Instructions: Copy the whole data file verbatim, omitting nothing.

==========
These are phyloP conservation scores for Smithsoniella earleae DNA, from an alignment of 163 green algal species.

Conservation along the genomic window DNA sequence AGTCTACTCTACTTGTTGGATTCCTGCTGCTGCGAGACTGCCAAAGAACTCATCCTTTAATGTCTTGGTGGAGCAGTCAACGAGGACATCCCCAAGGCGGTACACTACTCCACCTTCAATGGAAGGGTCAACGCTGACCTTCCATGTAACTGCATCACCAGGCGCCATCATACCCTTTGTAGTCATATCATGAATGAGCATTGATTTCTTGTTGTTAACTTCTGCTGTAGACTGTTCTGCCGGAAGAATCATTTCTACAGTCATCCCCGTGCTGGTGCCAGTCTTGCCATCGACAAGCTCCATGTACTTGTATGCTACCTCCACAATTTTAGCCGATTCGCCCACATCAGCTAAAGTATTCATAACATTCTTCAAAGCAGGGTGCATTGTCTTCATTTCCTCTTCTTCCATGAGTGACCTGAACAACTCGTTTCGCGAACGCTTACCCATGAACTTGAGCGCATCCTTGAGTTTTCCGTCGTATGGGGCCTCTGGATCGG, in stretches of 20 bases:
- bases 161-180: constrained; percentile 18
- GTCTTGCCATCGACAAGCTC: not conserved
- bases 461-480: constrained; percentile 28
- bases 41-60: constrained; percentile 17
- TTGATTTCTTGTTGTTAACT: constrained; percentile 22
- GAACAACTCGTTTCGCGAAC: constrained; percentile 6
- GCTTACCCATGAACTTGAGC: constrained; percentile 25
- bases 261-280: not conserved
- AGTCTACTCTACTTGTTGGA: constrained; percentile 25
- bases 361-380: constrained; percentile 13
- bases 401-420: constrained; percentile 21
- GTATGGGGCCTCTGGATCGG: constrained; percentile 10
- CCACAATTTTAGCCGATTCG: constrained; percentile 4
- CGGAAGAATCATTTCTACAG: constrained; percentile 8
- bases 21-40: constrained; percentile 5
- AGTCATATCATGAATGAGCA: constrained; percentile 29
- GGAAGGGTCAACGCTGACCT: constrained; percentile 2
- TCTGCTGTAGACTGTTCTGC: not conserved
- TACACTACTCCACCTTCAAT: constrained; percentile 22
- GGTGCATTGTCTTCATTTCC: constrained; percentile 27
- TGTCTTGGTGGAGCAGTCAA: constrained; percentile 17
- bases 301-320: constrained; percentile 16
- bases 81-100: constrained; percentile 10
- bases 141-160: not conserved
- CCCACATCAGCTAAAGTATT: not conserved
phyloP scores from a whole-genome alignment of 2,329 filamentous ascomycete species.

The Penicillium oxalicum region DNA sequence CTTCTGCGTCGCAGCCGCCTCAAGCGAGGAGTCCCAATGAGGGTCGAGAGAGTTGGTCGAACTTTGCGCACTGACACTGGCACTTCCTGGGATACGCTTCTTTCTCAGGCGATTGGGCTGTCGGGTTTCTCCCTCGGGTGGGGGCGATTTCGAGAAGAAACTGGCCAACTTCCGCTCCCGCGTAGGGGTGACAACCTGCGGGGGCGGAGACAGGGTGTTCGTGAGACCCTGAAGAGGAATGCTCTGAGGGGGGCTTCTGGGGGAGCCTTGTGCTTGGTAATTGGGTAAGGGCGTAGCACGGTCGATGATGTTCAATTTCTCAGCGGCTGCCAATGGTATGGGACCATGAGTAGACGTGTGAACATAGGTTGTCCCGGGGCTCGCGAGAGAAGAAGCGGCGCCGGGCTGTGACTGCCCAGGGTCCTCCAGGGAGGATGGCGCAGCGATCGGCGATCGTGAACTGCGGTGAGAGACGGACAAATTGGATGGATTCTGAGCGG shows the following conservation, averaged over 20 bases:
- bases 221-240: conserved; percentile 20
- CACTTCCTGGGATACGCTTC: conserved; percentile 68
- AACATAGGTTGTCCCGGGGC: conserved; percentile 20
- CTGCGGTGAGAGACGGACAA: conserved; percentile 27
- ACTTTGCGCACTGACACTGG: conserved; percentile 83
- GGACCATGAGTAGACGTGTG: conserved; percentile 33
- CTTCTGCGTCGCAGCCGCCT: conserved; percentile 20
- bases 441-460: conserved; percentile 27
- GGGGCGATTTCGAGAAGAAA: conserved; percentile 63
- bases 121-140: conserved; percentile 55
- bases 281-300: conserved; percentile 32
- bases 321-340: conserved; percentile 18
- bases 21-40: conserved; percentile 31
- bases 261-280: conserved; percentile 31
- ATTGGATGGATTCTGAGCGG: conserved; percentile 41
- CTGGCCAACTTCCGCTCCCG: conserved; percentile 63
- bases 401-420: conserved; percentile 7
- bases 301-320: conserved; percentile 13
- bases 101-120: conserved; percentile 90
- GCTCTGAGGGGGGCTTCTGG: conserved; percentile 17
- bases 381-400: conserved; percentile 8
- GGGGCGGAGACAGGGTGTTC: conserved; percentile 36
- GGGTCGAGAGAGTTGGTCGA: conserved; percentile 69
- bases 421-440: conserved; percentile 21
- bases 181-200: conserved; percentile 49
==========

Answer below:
These are phyloP conservation scores for Smithsoniella earleae DNA, from an alignment of 163 green algal species.

Conservation along the genomic window DNA sequence AGTCTACTCTACTTGTTGGATTCCTGCTGCTGCGAGACTGCCAAAGAACTCATCCTTTAATGTCTTGGTGGAGCAGTCAACGAGGACATCCCCAAGGCGGTACACTACTCCACCTTCAATGGAAGGGTCAACGCTGACCTTCCATGTAACTGCATCACCAGGCGCCATCATACCCTTTGTAGTCATATCATGAATGAGCATTGATTTCTTGTTGTTAACTTCTGCTGTAGACTGTTCTGCCGGAAGAATCATTTCTACAGTCATCCCCGTGCTGGTGCCAGTCTTGCCATCGACAAGCTCCATGTACTTGTATGCTACCTCCACAATTTTAGCCGATTCGCCCACATCAGCTAAAGTATTCATAACATTCTTCAAAGCAGGGTGCATTGTCTTCATTTCCTCTTCTTCCATGAGTGACCTGAACAACTCGTTTCGCGAACGCTTACCCATGAACTTGAGCGCATCCTTGAGTTTTCCGTCGTATGGGGCCTCTGGATCGG, in stretches of 20 bases:
- bases 161-180: constrained; percentile 18
- GTCTTGCCATCGACAAGCTC: not conserved
- bases 461-480: constrained; percentile 28
- bases 41-60: constrained; percentile 17
- TTGATTTCTTGTTGTTAACT: constrained; percentile 22
- GAACAACTCGTTTCGCGAAC: constrained; percentile 6
- GCTTACCCATGAACTTGAGC: constrained; percentile 25
- bases 261-280: not conserved
- AGTCTACTCTACTTGTTGGA: constrained; percentile 25
- bases 361-380: constrained; percentile 13
- bases 401-420: constrained; percentile 21
- GTATGGGGCCTCTGGATCGG: constrained; percentile 10
- CCACAATTTTAGCCGATTCG: constrained; percentile 4
- CGGAAGAATCATTTCTACAG: constrained; percentile 8
- bases 21-40: constrained; percentile 5
- AGTCATATCATGAATGAGCA: constrained; percentile 29
- GGAAGGGTCAACGCTGACCT: constrained; percentile 2
- TCTGCTGTAGACTGTTCTGC: not conserved
- TACACTACTCCACCTTCAAT: constrained; percentile 22
- GGTGCATTGTCTTCATTTCC: constrained; percentile 27
- TGTCTTGGTGGAGCAGTCAA: constrained; percentile 17
- bases 301-320: constrained; percentile 16
- bases 81-100: constrained; percentile 10
- bases 141-160: not conserved
- CCCACATCAGCTAAAGTATT: not conserved
phyloP scores from a whole-genome alignment of 2,329 filamentous ascomycete species.

The Penicillium oxalicum region DNA sequence CTTCTGCGTCGCAGCCGCCTCAAGCGAGGAGTCCCAATGAGGGTCGAGAGAGTTGGTCGAACTTTGCGCACTGACACTGGCACTTCCTGGGATACGCTTCTTTCTCAGGCGATTGGGCTGTCGGGTTTCTCCCTCGGGTGGGGGCGATTTCGAGAAGAAACTGGCCAACTTCCGCTCCCGCGTAGGGGTGACAACCTGCGGGGGCGGAGACAGGGTGTTCGTGAGACCCTGAAGAGGAATGCTCTGAGGGGGGCTTCTGGGGGAGCCTTGTGCTTGGTAATTGGGTAAGGGCGTAGCACGGTCGATGATGTTCAATTTCTCAGCGGCTGCCAATGGTATGGGACCATGAGTAGACGTGTGAACATAGGTTGTCCCGGGGCTCGCGAGAGAAGAAGCGGCGCCGGGCTGTGACTGCCCAGGGTCCTCCAGGGAGGATGGCGCAGCGATCGGCGATCGTGAACTGCGGTGAGAGACGGACAAATTGGATGGATTCTGAGCGG shows the following conservation, averaged over 20 bases:
- bases 221-240: conserved; percentile 20
- CACTTCCTGGGATACGCTTC: conserved; percentile 68
- AACATAGGTTGTCCCGGGGC: conserved; percentile 20
- CTGCGGTGAGAGACGGACAA: conserved; percentile 27
- ACTTTGCGCACTGACACTGG: conserved; percentile 83
- GGACCATGAGTAGACGTGTG: conserved; percentile 33
- CTTCTGCGTCGCAGCCGCCT: conserved; percentile 20
- bases 441-460: conserved; percentile 27
- GGGGCGATTTCGAGAAGAAA: conserved; percentile 63
- bases 121-140: conserved; percentile 55
- bases 281-300: conserved; percentile 32
- bases 321-340: conserved; percentile 18
- bases 21-40: conserved; percentile 31
- bases 261-280: conserved; percentile 31
- ATTGGATGGATTCTGAGCGG: conserved; percentile 41
- CTGGCCAACTTCCGCTCCCG: conserved; percentile 63
- bases 401-420: conserved; percentile 7
- bases 301-320: conserved; percentile 13
- bases 101-120: conserved; percentile 90
- GCTCTGAGGGGGGCTTCTGG: conserved; percentile 17
- bases 381-400: conserved; percentile 8
- GGGGCGGAGACAGGGTGTTC: conserved; percentile 36
- GGGTCGAGAGAGTTGGTCGA: conserved; percentile 69
- bases 421-440: conserved; percentile 21
- bases 181-200: conserved; percentile 49